DNA technology Bill
- October 21, 2019
- Posted by: InsightsIAS
- Category: INSIGHTS
- Awareness in the fields of IT, Space, Computers, robotics, nano-technology, bio-technology and issues relating to intellectual property rights.
DNA technology Bill
What to study?
For Prelims: DNA Bill- highlights, difference between DNA and RNA.
For Mains: DNA profiling- uses, challenges and concerns.
Context: The DNA Technology Regulation Bill, which seeks to control the use of DNA technology for establishing the identity of a person, has been referred to a parliamentary standing committee for examination.
Need for the legislation and its significance:
The utility of DNA based technologies for solving crimes, and to identify missing persons, is well recognized across the world. Therefore, the new bill aims to expand the application of DNA-based forensic technologies to support and strengthen the justice delivery system of the country.
Highlights of the Bill:
- As per the Bill, national and regional DNA data banks will be set up for maintaining a national database for identification of victims, suspects in cases, undertrials, missing persons and unidentified human remains.
- Punishment: According to it, those leaking the DNA profile information to people or entities who are not entitled to have it, will be punished with a jail term of up to three years and a fine of up to Rs. 1 lakh. Similar, punishment has also been provided for those who seek the information on DNA profiles illegally.
- Usage: As per the bill, all DNA data, including DNA profiles, DNA samples and records, will only be used for identification of the person and not for “any other purpose”.
- The bill’s provisions will enable the cross-matching between personswho have been reported missing on the one hand and unidentified dead bodies found in various parts of the country on the other, and also for establishing the identity of victims in mass disasters.
- The Bill establishes a DNA Regulatory Board to accredit the DNA laboratories that analyse DNA samples to establish the identity of an individual.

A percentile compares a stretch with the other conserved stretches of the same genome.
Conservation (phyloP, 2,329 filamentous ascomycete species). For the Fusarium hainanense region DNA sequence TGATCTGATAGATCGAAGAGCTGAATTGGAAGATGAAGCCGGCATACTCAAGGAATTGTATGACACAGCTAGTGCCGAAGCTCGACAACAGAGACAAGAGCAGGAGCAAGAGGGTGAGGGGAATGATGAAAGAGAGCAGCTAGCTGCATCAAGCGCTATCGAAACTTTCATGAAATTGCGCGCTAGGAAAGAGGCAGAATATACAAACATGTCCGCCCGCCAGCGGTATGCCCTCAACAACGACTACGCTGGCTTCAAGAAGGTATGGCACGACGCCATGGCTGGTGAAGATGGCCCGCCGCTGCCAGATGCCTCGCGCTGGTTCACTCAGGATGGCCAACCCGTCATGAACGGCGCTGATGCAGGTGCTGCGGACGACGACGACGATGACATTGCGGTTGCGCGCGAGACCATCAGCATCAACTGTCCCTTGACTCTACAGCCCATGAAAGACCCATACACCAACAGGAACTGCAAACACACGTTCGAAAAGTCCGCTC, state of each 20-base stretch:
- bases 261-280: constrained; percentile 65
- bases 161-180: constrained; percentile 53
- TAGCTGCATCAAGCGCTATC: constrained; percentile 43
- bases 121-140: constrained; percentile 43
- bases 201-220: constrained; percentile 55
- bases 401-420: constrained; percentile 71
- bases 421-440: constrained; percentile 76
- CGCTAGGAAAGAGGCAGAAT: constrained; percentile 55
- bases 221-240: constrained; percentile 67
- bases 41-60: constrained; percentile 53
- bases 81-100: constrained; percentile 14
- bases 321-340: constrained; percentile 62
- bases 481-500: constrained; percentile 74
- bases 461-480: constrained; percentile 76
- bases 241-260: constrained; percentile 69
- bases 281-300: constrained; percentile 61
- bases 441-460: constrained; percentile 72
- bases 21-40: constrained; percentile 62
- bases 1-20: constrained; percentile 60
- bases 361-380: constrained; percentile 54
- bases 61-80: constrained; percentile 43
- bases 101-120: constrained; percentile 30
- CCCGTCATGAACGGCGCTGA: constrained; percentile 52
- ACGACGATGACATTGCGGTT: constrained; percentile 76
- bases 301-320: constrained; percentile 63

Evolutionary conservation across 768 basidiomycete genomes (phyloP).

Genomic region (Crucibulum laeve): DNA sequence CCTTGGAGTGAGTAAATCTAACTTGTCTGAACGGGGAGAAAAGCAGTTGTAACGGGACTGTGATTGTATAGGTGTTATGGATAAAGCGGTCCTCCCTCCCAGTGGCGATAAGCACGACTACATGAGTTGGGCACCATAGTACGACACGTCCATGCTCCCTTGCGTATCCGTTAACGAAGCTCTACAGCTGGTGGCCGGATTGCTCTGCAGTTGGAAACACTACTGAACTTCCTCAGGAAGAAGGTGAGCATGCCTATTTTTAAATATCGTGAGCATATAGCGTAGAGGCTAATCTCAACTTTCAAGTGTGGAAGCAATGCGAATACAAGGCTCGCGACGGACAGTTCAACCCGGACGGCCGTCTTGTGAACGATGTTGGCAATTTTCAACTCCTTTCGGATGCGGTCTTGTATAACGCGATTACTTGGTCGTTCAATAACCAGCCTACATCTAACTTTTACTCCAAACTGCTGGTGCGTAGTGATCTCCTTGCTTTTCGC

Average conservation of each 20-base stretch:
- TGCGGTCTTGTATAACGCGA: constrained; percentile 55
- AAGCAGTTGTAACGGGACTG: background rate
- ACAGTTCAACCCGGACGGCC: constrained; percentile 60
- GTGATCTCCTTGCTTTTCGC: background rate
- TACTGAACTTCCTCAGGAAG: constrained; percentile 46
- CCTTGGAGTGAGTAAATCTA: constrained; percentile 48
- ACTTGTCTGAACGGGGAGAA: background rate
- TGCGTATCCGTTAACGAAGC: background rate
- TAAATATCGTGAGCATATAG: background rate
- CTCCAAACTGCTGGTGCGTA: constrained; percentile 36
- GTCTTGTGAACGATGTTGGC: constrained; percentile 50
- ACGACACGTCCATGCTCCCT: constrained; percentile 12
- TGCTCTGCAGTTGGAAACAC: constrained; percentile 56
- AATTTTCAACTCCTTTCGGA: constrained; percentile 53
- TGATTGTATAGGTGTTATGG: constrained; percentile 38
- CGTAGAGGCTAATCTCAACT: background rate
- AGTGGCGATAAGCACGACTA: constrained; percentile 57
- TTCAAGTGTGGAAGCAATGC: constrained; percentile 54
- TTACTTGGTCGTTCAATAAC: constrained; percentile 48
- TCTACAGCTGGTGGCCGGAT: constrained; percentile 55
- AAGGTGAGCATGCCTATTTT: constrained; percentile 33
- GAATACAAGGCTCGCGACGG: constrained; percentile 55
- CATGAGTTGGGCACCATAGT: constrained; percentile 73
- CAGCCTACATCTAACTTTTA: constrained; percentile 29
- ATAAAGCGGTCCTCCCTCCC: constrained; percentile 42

Benefits of the Bill:
- By providing for the mandatory accreditation and regulation of DNA laboratories, the Bill seeks to ensure that with the proposed expanded use of this technology in the country.
- There is also the assurance that the DNA test results are reliable and the data remain protected from misuse or abuse in terms of the privacy rights of our citizens.
DNA technology- significance:
- DNA analysis is an extremely useful and accurate technology in ascertaining the identity of a person from his/her DNA sample, or establishing biological relationships between individuals.
- A hair sample, or even bloodstains from clothes, from a scene of crime, for example, can be matched with that of a suspect, and it can, in most cases, be conclusively established whether the DNA in the sample belongs to the suspected individual. As a result, DNA technology is being increasingly relied upon in investigations of crime, identification of unidentified bodies, or in determining parentage.
- It is expected that the expanded use of DNA technology would result not only in speedier justice delivery but also in increased conviction rates, which at present is only around 30% (NCRB Statistics for 2016).
Prone to misuse: Information from DNA samples can reveal not just how a person looks, or what their eye colour or skin colour is, but also more intrusive information like their allergies, or susceptibility to diseases. As a result, there is a greater risk of information from DNA analysis getting misused.
Safety issues: There’s also the question of whether the DNA labs accredited by the Regulatory Board are allowed to store copies of the samples they analyse. And if so, how the owners of those samples can ensure the data is safe or needs to be removed from their own indices.
Issues over storage: It’s not clear if DNA samples collected to resolve civil disputes will also be stored in the databank (regional or national), although there is no index specific for the same. If they will be stored, then the problem cascades because the Bill also does not provide for information, consent and appeals.